What's the Difference Between Y'all and Ya'll?
The South is known for its laundry list of unique, quirky, cultural sayings—like "Bless your heart," "Too big for his britches," and "Well, I s'wanee," just to name a few of our favorites. But the best-known word in the Southern vernacular is probably our most-loved pronoun: y'all. A contraction of "you" and "all," "y'all" is used when addressing or referencing two or more people. Though "y'all" is inherently plural, in the instance of addressing a larger group of people, "all y'all" is more of a casual phrase that's sometimes used. Like how all soda is called Coke and all tea is sweet unless otherwise noted, "y'all" is a key piece of Southern verbiage that's deeply engrained in our culture.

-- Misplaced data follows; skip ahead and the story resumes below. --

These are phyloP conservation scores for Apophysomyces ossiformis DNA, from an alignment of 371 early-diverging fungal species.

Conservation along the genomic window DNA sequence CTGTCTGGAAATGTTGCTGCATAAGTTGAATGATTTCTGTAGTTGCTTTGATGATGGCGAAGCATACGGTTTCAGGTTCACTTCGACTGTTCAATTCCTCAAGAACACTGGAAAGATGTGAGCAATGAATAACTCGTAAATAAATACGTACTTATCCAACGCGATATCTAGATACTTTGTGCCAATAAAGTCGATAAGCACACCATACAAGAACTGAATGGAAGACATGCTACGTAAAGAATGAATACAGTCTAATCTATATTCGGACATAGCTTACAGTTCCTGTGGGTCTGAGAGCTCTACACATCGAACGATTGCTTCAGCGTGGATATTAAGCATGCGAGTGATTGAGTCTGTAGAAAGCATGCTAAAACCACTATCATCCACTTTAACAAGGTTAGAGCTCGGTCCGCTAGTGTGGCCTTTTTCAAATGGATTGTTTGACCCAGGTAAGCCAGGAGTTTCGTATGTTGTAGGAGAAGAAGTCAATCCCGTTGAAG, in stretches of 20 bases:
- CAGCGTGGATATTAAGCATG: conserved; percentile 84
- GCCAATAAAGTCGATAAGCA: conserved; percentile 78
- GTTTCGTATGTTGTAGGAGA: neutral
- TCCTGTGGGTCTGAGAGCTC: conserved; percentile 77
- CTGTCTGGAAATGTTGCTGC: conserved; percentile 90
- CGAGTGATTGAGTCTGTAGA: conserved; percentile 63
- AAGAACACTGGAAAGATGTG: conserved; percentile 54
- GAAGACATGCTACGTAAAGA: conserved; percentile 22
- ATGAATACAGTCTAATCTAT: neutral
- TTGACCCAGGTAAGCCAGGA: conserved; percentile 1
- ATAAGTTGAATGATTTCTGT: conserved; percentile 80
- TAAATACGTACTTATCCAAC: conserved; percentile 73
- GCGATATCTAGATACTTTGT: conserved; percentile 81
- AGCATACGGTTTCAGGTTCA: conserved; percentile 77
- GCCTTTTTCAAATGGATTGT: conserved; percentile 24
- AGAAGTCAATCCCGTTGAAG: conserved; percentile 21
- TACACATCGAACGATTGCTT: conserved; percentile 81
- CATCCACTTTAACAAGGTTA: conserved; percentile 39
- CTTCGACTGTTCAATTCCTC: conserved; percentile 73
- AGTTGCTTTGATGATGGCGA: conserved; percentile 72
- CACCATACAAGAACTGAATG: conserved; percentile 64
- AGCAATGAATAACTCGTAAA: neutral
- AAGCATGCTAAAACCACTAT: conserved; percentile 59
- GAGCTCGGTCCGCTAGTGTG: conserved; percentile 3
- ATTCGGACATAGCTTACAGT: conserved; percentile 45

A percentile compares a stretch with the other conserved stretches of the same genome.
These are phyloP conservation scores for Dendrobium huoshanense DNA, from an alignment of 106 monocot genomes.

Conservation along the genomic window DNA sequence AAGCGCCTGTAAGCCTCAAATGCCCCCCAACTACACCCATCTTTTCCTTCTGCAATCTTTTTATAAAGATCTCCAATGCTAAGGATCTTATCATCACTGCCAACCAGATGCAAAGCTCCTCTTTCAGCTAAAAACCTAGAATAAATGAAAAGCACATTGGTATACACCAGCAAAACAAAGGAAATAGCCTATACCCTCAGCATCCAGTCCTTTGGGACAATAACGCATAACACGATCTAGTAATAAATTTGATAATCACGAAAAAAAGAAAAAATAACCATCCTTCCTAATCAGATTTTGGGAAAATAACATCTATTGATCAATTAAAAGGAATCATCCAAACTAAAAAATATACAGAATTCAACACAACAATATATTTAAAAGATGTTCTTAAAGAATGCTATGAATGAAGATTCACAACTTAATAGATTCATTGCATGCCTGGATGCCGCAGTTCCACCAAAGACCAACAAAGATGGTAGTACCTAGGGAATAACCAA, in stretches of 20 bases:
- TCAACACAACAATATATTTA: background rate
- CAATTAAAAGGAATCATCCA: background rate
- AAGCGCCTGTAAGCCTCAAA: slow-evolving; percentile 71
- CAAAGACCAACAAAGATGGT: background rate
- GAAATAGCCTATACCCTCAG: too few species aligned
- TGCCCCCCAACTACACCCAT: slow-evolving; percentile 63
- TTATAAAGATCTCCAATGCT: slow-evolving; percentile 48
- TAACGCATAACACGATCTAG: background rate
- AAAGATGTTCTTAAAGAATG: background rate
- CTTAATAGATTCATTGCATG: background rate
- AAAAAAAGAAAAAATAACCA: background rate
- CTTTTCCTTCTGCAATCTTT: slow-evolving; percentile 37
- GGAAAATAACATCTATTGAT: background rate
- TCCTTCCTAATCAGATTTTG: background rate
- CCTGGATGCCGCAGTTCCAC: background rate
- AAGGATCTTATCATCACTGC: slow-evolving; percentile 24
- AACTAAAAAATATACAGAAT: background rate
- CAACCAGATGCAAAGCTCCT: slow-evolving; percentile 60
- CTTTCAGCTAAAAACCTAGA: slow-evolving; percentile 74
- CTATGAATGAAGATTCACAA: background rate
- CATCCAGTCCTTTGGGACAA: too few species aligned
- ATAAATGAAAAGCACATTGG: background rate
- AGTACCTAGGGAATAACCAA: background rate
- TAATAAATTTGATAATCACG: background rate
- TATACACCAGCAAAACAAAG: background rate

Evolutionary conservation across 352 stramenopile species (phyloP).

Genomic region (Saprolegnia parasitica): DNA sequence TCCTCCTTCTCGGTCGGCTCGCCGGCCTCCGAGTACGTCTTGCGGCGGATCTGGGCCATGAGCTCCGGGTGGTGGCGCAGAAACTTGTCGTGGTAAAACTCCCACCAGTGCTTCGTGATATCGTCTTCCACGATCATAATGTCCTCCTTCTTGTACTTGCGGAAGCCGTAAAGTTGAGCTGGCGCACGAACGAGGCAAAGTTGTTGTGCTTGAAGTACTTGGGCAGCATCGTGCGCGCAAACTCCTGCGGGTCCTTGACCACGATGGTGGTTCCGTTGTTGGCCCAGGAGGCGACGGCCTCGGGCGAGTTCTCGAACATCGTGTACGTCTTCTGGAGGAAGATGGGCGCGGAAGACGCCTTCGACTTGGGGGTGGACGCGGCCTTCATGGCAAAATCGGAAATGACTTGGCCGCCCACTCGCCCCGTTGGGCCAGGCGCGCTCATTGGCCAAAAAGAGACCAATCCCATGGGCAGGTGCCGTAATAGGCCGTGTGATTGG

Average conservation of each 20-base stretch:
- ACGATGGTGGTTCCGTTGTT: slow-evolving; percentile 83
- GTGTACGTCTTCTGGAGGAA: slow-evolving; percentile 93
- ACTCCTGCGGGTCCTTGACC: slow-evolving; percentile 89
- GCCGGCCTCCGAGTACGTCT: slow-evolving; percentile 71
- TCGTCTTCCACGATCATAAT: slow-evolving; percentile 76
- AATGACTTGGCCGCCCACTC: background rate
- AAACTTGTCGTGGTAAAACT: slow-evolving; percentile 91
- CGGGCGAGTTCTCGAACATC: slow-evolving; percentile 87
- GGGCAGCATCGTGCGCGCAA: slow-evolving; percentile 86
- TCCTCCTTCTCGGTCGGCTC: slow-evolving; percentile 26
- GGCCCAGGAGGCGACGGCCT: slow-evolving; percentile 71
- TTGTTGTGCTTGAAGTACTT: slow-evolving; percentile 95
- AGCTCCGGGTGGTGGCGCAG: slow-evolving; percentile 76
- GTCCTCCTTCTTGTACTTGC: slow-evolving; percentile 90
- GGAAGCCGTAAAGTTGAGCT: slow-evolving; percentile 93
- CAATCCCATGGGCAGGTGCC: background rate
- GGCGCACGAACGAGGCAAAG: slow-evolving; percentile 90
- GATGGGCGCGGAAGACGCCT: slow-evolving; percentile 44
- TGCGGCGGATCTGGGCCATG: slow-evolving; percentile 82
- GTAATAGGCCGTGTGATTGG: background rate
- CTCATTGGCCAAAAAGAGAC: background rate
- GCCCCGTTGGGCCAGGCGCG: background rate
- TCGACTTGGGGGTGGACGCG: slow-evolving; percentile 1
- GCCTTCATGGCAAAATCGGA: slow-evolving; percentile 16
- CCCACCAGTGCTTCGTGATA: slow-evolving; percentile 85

There is a correct—and incorrect—way to spell this fond colloquialism, however. This familiar pronoun is included in the Merriam-Webster dictionary, a trusted, go-to source for Southern Living copy editors. The only right way to spell the contraction of "you" and "all" is "y'all." "Ya'll" is incorrect and a misspelling of the word, so don't use it. When you think about it, though, "y'all" makes the most sense for how this contraction should be correctly spelled. Put together you-all, and you get "y'all." Just like "cannot" becomes "can't" and "do not" becomes "don't." Think about the term in this sense, and you'll be less likely to misspell it.
So there you have it, y'all. Think you're a pro at Southern sayings? Test your knowledge with our list of lesser-known Southern sayings. Check out more familiar Southern slang terms to see which ones you use most in everyday conversation.
What's your favorite saying that you can never seem to spell correctly?